Aph. 48. * The prima facie view [of the Vedanta] is not [to be allowed any force, as an objection]; because, by [admitting] two, [viz., Soul and Ignorance], there is no opposition [to our own dualistic theory of Soul and Nature]: and the subsequent [dogma, viz., that one single Soul is the only reality, is not to be allowed]; because of the non-existence of a proof, [which, if it did exist, would, along with Soul, constitute a duality].
Aph. 49. * [And,] in its [Soul's,] being demonstrated by the light [of itself as you Vedantas say it is], there is the [unreconciled] opposition of patient and agent [in one, which is a contradiction].
b. But then, there is no contradiction [here,] between patient and agent; because it [the Soul], through the property of light which is lodged in it, can, itself, furnish p. 448 the relation to itself; just as the Vaiśeshikas declare, that, through the intelligence lodged in it, it is, itself, object to itself. To this he replies:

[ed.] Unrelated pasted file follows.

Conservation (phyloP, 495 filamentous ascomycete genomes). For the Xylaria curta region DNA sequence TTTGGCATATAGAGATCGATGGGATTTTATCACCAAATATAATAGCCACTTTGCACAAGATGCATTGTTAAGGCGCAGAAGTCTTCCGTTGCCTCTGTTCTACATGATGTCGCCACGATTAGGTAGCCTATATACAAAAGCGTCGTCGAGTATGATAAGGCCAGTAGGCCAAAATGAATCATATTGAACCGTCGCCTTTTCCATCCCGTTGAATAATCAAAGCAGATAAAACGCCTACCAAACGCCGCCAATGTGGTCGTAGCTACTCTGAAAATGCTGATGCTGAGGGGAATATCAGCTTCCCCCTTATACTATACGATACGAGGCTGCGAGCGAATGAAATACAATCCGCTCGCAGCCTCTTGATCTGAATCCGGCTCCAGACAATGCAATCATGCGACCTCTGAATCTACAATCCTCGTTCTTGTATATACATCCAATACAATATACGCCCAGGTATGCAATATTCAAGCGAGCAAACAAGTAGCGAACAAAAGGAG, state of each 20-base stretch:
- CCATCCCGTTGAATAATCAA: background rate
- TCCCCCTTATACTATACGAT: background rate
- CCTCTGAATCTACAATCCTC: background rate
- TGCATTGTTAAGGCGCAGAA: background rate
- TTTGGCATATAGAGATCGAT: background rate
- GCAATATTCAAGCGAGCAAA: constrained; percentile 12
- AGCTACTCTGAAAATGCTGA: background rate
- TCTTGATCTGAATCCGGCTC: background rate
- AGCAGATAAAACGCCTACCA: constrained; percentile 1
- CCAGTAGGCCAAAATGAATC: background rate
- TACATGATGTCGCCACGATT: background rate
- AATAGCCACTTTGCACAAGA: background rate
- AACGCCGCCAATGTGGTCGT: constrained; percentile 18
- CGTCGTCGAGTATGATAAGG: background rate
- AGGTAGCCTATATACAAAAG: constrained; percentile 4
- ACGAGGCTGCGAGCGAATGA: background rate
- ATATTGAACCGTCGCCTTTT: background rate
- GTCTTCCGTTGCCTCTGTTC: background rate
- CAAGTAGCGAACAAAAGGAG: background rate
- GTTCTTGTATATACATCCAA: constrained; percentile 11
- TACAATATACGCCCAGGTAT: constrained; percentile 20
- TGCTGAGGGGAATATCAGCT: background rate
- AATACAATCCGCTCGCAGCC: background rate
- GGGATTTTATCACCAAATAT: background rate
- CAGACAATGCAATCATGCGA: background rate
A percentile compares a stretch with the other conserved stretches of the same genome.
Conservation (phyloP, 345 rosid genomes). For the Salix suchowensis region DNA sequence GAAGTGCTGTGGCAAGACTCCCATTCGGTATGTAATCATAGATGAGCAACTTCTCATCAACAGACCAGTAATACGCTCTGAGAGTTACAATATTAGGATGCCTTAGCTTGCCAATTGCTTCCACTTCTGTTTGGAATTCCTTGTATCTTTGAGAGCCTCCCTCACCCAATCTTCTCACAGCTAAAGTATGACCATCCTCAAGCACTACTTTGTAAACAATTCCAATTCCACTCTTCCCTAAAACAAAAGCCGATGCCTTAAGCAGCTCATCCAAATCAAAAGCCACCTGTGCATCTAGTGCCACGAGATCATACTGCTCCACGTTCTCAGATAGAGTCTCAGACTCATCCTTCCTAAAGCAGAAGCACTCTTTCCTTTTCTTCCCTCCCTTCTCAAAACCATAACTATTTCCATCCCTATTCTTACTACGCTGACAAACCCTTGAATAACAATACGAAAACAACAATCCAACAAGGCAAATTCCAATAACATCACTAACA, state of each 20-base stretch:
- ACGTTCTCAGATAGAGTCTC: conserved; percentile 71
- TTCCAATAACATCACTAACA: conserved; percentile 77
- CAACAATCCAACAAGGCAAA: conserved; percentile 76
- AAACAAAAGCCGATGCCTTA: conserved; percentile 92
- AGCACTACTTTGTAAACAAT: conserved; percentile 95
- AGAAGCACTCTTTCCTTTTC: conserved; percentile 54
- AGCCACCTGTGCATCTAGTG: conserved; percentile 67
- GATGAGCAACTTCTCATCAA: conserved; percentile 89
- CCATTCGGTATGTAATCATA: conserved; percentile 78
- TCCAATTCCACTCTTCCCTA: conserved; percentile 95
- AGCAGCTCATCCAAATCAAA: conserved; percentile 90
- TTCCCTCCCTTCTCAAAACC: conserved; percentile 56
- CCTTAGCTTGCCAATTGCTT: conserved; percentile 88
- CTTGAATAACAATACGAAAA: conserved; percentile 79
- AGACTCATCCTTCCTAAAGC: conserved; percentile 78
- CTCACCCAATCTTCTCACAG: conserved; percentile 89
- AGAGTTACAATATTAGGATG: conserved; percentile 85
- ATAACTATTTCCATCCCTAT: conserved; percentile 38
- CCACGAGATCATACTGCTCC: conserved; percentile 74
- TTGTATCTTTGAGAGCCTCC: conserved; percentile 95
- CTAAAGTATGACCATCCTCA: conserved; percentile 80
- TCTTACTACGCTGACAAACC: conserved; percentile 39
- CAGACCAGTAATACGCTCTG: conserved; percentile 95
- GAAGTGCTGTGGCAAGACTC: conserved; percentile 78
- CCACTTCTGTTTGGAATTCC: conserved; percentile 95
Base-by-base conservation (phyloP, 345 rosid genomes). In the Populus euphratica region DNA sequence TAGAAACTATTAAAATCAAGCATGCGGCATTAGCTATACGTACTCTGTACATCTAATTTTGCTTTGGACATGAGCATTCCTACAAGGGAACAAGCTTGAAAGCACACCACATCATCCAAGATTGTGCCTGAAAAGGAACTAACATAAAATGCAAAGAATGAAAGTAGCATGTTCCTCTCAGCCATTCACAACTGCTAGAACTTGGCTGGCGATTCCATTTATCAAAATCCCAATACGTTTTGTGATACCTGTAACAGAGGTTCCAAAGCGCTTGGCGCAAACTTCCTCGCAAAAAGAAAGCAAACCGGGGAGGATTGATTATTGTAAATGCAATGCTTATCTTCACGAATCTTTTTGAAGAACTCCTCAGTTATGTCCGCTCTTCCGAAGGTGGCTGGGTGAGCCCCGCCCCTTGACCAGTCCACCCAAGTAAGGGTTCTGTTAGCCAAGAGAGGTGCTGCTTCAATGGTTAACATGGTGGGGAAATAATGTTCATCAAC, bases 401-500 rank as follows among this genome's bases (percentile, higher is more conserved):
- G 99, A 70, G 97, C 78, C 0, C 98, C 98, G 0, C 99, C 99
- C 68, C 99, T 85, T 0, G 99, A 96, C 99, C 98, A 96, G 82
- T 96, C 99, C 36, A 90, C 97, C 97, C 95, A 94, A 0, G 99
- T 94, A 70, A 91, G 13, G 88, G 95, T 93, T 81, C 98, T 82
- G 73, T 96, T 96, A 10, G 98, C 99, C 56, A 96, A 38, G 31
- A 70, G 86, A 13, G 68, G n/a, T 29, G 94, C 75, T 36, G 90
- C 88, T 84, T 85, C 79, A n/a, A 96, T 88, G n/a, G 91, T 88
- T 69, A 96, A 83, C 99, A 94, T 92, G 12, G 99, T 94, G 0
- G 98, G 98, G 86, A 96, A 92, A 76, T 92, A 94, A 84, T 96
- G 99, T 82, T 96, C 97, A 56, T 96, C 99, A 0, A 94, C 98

Illuminating function of Soul.
Aph. 50. * This [Soul], in the shape of Thought, discrepant from the non-intelligent, reveals the non-intelligent.
A salvo for the Vaidic view.
Aph. 51. * There is no contradiction to Scripture [in our view]; because that [text of Scripture which seems to p. 449 assert absolute non-duality] is [intended] to produce apathy in those who have desires, [and who would be better for believing in 'the nothingness of the things of time'].
a. He tells us that the assertors of non-duality are to be shunned, not only for the reason above mentioned, but, also, because of the non-existence of evidence to convince us that the world is unreal:
The world's reality irrefragable.
Aph. 52. * The world is real; because it results from an unobjectionable cause, and because there is [in Scripture,] no debarrer [of this view of the matter].